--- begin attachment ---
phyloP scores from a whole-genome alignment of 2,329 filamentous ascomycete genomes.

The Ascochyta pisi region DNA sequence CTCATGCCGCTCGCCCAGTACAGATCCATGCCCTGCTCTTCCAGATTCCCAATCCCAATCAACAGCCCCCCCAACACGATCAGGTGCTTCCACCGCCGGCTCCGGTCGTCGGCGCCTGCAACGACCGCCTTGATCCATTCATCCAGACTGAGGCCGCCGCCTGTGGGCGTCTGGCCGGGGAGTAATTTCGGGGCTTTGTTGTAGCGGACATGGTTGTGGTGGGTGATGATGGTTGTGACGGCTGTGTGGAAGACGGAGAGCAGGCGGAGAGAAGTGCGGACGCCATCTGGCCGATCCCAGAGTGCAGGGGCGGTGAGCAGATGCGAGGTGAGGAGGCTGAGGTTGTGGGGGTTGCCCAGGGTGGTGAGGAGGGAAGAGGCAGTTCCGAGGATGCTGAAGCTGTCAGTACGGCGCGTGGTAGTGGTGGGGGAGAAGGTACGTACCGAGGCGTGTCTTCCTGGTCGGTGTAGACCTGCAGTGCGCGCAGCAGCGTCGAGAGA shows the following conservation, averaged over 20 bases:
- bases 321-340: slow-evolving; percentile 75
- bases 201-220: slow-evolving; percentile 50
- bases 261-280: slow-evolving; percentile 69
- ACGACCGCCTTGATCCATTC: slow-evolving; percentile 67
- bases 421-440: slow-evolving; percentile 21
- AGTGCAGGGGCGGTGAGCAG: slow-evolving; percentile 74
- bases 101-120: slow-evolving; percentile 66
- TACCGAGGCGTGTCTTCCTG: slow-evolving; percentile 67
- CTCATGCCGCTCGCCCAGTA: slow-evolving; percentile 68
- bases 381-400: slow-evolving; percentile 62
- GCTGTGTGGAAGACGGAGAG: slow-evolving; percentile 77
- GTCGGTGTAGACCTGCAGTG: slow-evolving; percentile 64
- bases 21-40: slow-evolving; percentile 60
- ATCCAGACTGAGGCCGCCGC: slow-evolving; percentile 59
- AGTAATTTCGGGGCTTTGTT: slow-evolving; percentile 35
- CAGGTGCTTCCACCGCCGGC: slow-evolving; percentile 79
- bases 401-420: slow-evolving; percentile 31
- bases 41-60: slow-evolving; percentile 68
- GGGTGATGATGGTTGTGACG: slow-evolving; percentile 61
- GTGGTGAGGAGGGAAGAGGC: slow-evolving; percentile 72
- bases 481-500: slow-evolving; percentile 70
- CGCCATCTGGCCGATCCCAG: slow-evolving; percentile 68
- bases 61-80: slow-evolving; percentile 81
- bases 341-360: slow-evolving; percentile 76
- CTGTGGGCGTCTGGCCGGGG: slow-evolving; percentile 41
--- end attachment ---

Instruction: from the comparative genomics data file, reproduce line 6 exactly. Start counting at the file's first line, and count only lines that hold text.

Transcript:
- ACGACCGCCTTGATCCATTC: slow-evolving; percentile 67